Covid-19 has been and still is, a challenging time for so many of us. I am a single parent of sons. We rely totally on my income. During the first lockdown, my training and coaching work disappeared completely almost overnight, for the first four months. My eldest son graduated from University with no ending rituals to mark his rite of passage. Both my sons are looking for full time, long term work and taking part-time or short-term contracts where they can. You will have your own stories of this time in your lives and sadly, many will be tragic.
One of the things Covid-19 has highlighted is the fragility of our lives. In the blink of an eye, everything can change. The positive side is that it helps us to get back in touch with our values, to appreciate the things that are truly important to us, and let go of worrying about the trivial.
It has highlighted the need to live in the moment and be grateful for what we have in our lives right here, right now. This article is about recognising that the present is precious and suggests one way to make the most of it.
If you need help in dealing with stress you can have a read here for the 3 Effective ways to deal with Stress.
Your Precious Present
Some people spend their lives focusing on the past, wishing things were not changing, and using their energy in a futile effort to maintain the status quo. Others are so future-oriented, dreaming, hoping, planning, and wishing, to the point that their present fades to grey. When they achieve great things they don’t stop to celebrate and enjoy the moment because they are already striving for the next goal.
For me, it’s all about balance. Albert Einstein put it well when he said:
“Learn from yesterday, live for today, hope for tomorrow. The important thing is not to stop questioning.”
As someone who tends to naturally look to the future, I have learned to consciously move my attention to the present, more often. I want to relish it, be fully present for my sons and live in the moment. One of the ways I do this is to take a leaf out of Einstein’s book and use questions – questions for the start of the day, the evening, and at bedtime.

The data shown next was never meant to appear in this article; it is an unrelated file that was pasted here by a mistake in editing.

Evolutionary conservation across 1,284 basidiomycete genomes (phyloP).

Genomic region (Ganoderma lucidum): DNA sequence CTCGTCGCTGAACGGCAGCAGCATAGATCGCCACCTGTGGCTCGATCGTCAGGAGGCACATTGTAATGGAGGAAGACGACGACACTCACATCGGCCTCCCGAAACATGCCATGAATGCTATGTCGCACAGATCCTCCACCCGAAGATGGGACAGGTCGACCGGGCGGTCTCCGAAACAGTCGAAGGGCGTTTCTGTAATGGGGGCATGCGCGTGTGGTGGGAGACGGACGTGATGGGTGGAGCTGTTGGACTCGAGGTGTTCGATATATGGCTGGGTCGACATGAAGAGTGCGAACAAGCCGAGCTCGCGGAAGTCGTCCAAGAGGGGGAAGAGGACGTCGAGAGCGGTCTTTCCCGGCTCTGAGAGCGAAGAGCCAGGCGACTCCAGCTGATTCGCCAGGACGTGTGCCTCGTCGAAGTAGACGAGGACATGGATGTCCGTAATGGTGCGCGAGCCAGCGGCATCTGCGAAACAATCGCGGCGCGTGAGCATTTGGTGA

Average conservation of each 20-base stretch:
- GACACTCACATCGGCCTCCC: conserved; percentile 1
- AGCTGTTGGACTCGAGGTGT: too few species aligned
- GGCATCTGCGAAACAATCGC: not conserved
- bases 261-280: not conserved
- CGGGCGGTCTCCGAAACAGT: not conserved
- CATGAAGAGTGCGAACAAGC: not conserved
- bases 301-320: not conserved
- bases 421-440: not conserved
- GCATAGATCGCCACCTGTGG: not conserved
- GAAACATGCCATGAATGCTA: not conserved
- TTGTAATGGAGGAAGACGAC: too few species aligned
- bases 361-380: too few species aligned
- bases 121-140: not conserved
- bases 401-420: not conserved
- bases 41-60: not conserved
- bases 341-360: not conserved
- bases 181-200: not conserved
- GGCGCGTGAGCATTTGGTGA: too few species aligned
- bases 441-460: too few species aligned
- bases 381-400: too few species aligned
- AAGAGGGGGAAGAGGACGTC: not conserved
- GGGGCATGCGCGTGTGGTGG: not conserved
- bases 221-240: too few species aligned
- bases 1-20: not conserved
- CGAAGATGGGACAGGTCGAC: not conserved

Start of the day questions
· What am I excited about today? What about that makes me excited?
· How can I make the most of my unique skills and strengths today?
· What can I do to make today the best day it can be?
· What have I failed at today? In what way did I fail?
· What didn’t go well today? What was the reason for that?
· What did I learn today? How can I apply that learning?
· What were my successes today? How did I contribute to that success?
· What am I proud of? What about that makes me feel proud?
· What am I grateful for in my life right now? Why am I grateful for that?
For those of you who feel uncomfortable about the failure question. I learned about this from John Brubaker who tells the story of Sara Blakely, the CEO and founder of Spanx. Each week her father asked Sara and her siblings what they had failed miserably at that week. Not to punish them or bring them down. In fact, he would slap them on the back and congratulate them when they put forward their failures. The reason was to teach them that failure is a normal and expected part of the process through which we find success. Actively looking for failures and facing up to them reduces our fears, builds our resilience, and helps us learn what we need to do to succeed.
My intention, set at the start of last year and I am carrying with me into 2021, is to double my failure rate. The current circumstances have provided ample opportunities for that. It ensures I get out of my comfort zone, try new things, and take the risks necessary in responding well to the current situation.
You can use these questions yourself, with your loved ones and adapt them for your team to value the present and to positively shape your days and lives.
· Do you tend to focus on the past, present, or future?
· Which of the questions resonates the most with you?
Julie Kay is the founder of JK Leadership Development Ltd. She is a Professional Certified Coach (ICF) and an Ashridge Accredited Executive Coach (Ashridge/Hult International Business School). She works with fast-growing medium-sized businesses often in STEM-related industries. She particularly enjoys supporting technical and operational experts to increase their self-awareness, achieve results, and build strong trusting relationships with those around them.